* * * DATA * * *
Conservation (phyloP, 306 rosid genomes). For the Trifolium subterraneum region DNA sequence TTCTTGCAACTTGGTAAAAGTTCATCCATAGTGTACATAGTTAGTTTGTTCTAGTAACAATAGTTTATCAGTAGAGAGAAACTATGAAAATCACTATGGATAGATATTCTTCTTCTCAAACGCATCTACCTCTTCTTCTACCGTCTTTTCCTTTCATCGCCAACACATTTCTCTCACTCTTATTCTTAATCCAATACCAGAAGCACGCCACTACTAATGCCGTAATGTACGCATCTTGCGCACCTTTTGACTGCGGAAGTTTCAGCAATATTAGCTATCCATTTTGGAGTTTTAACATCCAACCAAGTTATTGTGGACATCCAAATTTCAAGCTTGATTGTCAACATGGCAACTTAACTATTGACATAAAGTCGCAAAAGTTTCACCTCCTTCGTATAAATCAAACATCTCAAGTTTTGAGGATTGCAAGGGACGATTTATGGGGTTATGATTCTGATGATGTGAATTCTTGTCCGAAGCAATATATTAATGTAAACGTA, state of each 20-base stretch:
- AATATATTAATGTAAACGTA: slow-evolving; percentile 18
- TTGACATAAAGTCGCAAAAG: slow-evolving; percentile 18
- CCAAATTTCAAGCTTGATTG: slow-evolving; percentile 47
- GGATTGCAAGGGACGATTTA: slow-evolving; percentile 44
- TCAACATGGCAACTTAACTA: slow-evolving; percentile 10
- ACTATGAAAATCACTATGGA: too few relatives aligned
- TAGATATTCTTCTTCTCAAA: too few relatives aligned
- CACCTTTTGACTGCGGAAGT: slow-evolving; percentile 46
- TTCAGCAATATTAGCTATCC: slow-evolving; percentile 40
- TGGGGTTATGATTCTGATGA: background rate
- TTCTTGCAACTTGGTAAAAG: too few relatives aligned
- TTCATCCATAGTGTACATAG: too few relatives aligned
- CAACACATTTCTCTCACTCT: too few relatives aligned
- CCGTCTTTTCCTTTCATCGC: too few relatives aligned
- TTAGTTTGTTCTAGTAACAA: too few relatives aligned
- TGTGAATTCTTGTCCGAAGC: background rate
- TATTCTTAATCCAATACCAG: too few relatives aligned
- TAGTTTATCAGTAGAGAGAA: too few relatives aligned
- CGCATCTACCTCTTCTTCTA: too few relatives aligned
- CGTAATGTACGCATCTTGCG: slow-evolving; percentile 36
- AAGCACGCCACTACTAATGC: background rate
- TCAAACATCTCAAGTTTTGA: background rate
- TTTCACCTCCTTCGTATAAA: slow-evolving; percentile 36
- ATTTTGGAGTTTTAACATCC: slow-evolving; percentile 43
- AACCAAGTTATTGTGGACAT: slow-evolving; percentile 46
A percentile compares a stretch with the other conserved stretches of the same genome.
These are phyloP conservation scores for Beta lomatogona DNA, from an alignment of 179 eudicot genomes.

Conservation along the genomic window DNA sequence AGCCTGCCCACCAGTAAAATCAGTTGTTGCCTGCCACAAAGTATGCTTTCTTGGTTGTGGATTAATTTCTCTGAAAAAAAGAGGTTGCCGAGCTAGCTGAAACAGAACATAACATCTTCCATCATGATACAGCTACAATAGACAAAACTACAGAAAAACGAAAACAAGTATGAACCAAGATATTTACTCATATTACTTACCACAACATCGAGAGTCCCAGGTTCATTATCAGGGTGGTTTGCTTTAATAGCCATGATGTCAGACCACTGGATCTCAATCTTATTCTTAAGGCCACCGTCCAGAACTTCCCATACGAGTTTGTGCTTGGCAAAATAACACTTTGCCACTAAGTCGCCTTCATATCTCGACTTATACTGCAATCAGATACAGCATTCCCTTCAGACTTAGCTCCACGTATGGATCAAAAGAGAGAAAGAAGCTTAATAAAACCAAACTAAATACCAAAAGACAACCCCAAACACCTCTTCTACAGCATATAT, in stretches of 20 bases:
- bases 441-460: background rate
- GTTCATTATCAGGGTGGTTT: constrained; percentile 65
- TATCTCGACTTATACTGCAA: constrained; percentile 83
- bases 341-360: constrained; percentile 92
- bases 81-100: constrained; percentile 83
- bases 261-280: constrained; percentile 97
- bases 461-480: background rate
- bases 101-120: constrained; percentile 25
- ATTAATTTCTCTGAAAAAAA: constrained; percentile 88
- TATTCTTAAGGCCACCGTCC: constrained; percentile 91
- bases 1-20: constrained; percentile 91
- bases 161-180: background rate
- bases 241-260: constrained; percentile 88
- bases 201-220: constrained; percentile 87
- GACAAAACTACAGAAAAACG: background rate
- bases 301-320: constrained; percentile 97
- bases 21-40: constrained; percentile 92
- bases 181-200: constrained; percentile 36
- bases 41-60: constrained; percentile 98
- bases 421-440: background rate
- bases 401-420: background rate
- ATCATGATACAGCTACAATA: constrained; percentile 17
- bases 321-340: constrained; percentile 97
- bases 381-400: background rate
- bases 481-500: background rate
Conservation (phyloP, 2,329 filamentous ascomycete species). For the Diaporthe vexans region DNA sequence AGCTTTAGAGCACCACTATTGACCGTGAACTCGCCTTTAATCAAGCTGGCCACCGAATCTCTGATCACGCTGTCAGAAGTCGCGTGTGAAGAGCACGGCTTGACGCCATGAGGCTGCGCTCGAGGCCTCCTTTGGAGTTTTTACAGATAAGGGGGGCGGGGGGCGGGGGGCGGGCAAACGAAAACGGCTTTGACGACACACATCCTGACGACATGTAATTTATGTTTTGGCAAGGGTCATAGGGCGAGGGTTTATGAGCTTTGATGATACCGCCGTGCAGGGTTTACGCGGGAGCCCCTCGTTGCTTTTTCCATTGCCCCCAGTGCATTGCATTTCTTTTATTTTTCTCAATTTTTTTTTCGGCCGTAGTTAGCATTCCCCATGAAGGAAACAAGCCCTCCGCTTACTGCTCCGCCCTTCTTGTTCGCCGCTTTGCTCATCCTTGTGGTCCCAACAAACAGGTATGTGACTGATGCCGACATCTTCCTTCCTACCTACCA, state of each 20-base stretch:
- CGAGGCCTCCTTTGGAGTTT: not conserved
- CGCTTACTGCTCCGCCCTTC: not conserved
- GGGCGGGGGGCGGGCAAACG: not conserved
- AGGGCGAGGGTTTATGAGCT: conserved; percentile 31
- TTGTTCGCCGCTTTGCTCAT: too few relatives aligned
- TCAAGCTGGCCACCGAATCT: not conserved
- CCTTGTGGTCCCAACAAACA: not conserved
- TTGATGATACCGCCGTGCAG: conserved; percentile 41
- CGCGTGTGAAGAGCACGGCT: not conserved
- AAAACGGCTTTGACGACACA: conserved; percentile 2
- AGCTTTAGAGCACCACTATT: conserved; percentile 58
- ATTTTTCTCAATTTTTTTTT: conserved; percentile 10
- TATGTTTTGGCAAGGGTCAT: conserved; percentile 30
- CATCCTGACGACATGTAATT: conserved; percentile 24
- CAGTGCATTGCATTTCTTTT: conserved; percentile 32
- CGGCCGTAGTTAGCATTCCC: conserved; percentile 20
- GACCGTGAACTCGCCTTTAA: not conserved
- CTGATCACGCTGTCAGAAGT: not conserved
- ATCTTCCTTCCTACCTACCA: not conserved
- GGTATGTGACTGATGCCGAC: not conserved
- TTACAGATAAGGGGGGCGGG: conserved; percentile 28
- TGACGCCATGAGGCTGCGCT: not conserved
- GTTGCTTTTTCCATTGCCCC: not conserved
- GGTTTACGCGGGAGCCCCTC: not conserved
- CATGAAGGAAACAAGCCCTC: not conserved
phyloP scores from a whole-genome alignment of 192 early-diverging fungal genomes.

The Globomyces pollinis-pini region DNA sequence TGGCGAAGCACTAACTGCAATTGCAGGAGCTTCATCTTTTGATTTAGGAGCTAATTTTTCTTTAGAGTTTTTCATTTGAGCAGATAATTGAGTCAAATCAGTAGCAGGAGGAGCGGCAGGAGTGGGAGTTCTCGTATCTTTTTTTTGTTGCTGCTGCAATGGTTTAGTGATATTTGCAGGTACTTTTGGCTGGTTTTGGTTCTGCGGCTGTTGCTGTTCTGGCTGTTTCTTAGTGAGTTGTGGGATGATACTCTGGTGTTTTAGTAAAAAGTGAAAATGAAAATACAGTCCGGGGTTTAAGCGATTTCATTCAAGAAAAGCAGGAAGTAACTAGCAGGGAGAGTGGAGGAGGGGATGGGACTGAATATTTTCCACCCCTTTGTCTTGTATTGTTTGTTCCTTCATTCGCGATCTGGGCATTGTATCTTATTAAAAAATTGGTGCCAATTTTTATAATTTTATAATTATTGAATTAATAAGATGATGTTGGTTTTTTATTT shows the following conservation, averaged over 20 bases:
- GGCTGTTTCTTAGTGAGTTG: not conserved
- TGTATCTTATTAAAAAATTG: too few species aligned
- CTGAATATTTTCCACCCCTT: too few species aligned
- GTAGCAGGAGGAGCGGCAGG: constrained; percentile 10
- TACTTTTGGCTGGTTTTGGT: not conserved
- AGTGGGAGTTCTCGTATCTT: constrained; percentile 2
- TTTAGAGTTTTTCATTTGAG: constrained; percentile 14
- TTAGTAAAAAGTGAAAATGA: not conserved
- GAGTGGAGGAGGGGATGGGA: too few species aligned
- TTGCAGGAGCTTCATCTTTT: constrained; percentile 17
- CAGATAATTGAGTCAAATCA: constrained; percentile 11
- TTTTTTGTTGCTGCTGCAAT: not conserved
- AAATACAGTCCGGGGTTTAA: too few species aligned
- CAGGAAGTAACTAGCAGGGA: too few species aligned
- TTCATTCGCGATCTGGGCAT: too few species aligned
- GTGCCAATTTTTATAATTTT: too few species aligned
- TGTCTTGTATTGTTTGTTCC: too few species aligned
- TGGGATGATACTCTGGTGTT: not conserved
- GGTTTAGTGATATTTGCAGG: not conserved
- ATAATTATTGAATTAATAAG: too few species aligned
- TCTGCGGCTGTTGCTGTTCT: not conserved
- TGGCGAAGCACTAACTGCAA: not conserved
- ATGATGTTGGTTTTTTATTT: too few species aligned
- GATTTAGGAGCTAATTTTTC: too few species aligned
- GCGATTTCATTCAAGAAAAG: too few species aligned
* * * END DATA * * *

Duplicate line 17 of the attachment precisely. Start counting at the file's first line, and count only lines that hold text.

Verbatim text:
- TGTGAATTCTTGTCCGAAGC: background rate